Get More from Open Enrollment

Get More from Open Enrollment

November 03, 2020


Each year many employers, particularly larger companies, offer their employees a chance to enroll in benefits or change their prior elections. In the accompanying video, Alexandra Stewart CFP® highlights the common areas we discuss with our clients. If you want to review these, or any unique benefits your employer offers, we consider that an important part of the advice we offer. Don’t be shy about coming to us for advice on any and all of your financial decisions.

Health Insurance: There are many perspectives on this inherently personal insurance. While you weigh your preferences for physician networks and referral requirements, you might also consider the financial dynamic. Your choice will typically include a tradeoff between the premiums you pay and the costs you share.

Lower premium plans require you to share more of the costs in the form of deductibles and copays. You definitely save the premium, but you might or might not pay for the first dollars of care depending on your health needs in the upcoming year.

Alternatively, higher cost plans spare you most of those copays and deductibles. If your employer subsidizes the premiums, your cost for this peace of mind might not be very much. We observe wide variance among employers in this premium versus cost-sharing spectrum. The right answer for you may be a surprise.

Disability Insurance: Until you’ve accumulated your millions, your ability to earn a paycheck, contribute to your retirement savings, and accrue pension benefits are your most important financial strengths. Disability insurance provides replacement income if you are unable to work due to sickness or injury. It’s very important, and so we suggest getting as much as your employer offers.

There are some important tax issues on this item. Specifically, if you or your employer enjoys a tax break on the premium, watch out…the benefit will be taxed. As if a disabling illness isn’t bad enough, imagine trying to live off 60-67% of your covered wages if that is more like 40-50% after taxes.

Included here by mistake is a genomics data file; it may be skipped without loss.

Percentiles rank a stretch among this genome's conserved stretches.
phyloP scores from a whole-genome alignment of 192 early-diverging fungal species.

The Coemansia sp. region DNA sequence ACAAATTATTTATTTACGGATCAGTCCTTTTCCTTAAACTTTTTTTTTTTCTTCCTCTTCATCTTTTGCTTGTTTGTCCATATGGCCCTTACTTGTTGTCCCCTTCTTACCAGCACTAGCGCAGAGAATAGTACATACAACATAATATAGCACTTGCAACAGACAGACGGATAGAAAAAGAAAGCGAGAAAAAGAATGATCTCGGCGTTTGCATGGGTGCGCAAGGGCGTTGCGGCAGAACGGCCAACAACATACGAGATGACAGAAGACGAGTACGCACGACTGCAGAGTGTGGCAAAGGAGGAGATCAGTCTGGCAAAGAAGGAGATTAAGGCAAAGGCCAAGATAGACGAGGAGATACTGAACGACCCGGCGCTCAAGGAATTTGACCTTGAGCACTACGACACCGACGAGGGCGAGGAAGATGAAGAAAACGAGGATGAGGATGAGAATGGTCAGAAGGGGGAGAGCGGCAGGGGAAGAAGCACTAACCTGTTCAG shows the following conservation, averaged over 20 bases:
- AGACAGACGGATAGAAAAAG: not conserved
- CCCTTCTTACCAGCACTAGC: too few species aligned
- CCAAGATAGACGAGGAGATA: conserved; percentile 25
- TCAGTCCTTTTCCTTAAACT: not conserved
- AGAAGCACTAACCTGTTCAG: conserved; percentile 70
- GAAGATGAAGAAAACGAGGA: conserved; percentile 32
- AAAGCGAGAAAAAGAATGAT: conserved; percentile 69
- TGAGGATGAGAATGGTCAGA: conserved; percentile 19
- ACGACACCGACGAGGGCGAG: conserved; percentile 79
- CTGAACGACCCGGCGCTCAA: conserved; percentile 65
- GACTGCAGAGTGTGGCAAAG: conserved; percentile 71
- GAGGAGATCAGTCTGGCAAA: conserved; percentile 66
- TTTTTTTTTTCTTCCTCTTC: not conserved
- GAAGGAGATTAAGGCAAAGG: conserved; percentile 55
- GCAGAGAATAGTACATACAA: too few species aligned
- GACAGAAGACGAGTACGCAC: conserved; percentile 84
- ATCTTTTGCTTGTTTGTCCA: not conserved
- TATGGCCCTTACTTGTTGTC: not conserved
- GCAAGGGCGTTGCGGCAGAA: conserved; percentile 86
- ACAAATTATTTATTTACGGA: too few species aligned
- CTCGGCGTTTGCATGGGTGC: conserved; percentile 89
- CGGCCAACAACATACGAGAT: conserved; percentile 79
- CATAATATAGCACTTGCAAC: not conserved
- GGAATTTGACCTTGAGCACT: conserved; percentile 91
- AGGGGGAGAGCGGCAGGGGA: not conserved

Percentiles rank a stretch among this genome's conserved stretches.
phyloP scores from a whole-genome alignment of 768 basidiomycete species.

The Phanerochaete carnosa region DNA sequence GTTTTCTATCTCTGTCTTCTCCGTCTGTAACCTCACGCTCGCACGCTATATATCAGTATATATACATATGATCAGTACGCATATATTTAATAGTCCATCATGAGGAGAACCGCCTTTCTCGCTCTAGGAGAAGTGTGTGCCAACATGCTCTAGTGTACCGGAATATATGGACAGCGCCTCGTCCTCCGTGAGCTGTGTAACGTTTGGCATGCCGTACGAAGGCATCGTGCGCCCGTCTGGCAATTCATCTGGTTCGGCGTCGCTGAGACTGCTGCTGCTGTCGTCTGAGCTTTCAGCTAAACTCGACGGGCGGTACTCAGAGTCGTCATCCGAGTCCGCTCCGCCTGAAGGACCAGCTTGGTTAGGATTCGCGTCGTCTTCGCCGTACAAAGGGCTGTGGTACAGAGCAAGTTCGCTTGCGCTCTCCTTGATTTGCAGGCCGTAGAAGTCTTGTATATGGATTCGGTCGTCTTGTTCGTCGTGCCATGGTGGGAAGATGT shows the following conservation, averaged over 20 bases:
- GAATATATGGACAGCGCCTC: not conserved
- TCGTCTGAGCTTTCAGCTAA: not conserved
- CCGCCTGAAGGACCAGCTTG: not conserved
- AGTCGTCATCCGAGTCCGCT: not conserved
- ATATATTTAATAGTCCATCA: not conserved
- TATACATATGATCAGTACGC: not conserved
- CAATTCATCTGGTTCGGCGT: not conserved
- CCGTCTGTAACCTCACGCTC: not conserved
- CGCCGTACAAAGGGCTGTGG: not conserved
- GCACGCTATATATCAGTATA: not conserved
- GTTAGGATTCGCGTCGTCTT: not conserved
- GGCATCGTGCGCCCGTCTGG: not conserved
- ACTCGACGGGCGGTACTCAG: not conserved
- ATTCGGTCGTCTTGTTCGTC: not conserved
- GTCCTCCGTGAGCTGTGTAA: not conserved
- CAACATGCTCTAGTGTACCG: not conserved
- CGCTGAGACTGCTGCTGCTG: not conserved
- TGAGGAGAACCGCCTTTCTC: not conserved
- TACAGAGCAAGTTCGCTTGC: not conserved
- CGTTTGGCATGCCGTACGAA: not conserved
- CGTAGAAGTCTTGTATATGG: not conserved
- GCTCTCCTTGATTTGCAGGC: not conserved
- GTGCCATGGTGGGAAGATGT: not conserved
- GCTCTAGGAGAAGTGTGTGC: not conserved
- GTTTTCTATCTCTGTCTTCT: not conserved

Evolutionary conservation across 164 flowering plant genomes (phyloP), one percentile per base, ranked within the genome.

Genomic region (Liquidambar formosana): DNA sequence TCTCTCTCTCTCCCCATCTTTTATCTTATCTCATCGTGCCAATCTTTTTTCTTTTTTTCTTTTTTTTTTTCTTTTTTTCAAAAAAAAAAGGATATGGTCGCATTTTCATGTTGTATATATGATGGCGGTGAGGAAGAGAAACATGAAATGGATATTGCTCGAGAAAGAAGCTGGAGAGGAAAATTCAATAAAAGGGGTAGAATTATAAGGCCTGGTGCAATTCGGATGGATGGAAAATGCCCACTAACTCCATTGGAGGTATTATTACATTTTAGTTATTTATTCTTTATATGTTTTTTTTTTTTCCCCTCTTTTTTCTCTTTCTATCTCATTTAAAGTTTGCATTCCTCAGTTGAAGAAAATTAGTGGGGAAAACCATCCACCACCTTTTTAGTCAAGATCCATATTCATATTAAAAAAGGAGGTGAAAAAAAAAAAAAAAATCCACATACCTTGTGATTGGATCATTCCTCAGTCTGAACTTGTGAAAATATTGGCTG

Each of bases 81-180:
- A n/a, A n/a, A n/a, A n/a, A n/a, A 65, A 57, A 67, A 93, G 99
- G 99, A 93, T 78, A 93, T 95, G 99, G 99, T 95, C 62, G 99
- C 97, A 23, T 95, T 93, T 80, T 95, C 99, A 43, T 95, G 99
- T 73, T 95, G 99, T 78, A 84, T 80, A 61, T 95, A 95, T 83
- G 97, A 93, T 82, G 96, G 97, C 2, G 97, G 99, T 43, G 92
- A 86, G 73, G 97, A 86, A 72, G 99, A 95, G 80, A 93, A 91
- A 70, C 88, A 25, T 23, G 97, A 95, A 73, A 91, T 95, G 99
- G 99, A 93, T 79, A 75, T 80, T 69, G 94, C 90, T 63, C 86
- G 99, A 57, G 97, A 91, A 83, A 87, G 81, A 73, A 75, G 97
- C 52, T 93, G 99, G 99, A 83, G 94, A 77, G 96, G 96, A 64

If your employer lets you pay the premium through an after-tax deduction, that solves the problem. If they pay the premium for you, ask if they impute the premium as income on your W-2, which also solves the problem. Other issues to watch for are coverage caps and limitations on some compensation, like bonuses or commissions. If your employer-disability provided insurance isn’t enough to protect your financial security, we can offer a referral to an agent who can discuss supplemental coverage.

Life Insurance: Beyond the basic coverage most employers offer, some offer voluntary supplemental coverage in increments of your salary. A unique aspect of group life insurance is that it may have relaxed medical underwriting requirements. If you aren’t sure if you need it, you could consider signing up for it as a placeholder while you explore your options in the private insurance market, where you can expect the underwriting process to be thorough and take several months.

Prepaid Legal Services: Your employer may offer a wide variety of other benefits, some of which will be more useful than others. One we look for is Prepaid Legal Services, which enrolls you in a network of attorneys who agree to provide services in exchange for a portion of the collective premiums paid for membership. If you envision a need for covered legal services, this could be a cost-effective way to pay for them.

Retirement Plans: While you can change your retirement plan contributions and investments at any time, this time of year is a good reminder to look at those. If we haven’t reviewed your plan options recently, consider sharing a statement with us for a review.